Z.O.A. HAS 103,000 MEMBERS; RAISED $356,000 FOR PROJECTS IN 1959

In his annual report covering all aspects of the organizational activities, Dr. Sidney Marks, executive director and national secretary of the ZOA, announced a membership of close to 103,000 including some 9,400 members. He announced that in the past year $356,285 was raised for the American Zionist Fund to finance the ZOA’s major projects–the ZOA House in Tel Aviv and the agricultural vocational training institute Kfar Silver, near Ashkelon.

A discussion was held at the convention on the Arab boycott. In an introductory statement, Israel Consul Shimshon Arad remarked that “for the Arab countries the boycott has always been just another weapon in their war against Israel.”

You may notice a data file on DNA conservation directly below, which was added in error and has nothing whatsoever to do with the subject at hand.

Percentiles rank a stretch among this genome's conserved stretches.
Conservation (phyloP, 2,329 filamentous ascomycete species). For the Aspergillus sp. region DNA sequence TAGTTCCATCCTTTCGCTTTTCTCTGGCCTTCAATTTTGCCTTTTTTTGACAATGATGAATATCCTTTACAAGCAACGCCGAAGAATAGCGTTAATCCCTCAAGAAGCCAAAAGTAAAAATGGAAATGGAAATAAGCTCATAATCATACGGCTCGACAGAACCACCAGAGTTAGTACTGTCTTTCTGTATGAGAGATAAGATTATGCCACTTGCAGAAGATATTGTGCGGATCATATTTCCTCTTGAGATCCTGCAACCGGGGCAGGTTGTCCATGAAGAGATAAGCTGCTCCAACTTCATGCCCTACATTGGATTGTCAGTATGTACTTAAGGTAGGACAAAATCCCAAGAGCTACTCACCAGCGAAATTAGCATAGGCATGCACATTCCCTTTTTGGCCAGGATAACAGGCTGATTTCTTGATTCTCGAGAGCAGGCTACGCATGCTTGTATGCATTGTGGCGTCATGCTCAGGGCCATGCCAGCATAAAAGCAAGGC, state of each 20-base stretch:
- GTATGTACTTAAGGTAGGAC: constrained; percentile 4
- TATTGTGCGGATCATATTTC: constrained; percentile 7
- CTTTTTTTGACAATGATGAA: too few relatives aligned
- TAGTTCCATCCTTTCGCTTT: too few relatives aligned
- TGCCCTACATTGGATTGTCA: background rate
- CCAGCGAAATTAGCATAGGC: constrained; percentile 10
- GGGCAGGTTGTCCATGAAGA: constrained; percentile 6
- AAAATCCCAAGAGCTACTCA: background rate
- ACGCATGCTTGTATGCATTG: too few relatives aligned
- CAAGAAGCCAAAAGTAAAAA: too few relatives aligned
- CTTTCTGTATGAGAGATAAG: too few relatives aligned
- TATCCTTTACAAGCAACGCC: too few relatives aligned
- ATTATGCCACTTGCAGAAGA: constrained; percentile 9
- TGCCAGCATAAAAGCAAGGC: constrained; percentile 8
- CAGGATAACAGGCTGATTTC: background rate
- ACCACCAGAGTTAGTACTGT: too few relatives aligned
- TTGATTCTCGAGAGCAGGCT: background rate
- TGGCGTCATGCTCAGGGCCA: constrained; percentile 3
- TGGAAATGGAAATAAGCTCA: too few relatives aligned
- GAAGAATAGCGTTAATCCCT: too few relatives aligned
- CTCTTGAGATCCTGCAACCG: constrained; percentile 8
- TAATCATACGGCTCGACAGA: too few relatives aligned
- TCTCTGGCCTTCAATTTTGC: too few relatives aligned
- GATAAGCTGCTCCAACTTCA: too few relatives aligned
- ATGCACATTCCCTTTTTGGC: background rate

“Defeated in the battlefield,” Mr. Arad stated, “they moved to another area where they have deluded themselves that by blackmail, blacklisting and boycott they could be more effective. As they were wrong in 1948 so they are today. More and more companies are investing in Israel and many more are trading with her. This is the best testimony that the Arab boycott is failing.”

Albert Schiff, president of the Jewish National Fund of America, was accorded a citation at the convention, Mr. Bressler pointed out that a total of $200,000,000 has been raised for the JNF under Mr. Schiff’s leadership. A citation was also presented to Morris Weinberg, publisher of The Day-Jewish Journal, a Yiddish daily newspaper, in recognition of his “accomplishments and career in the field of Yiddish journalism.”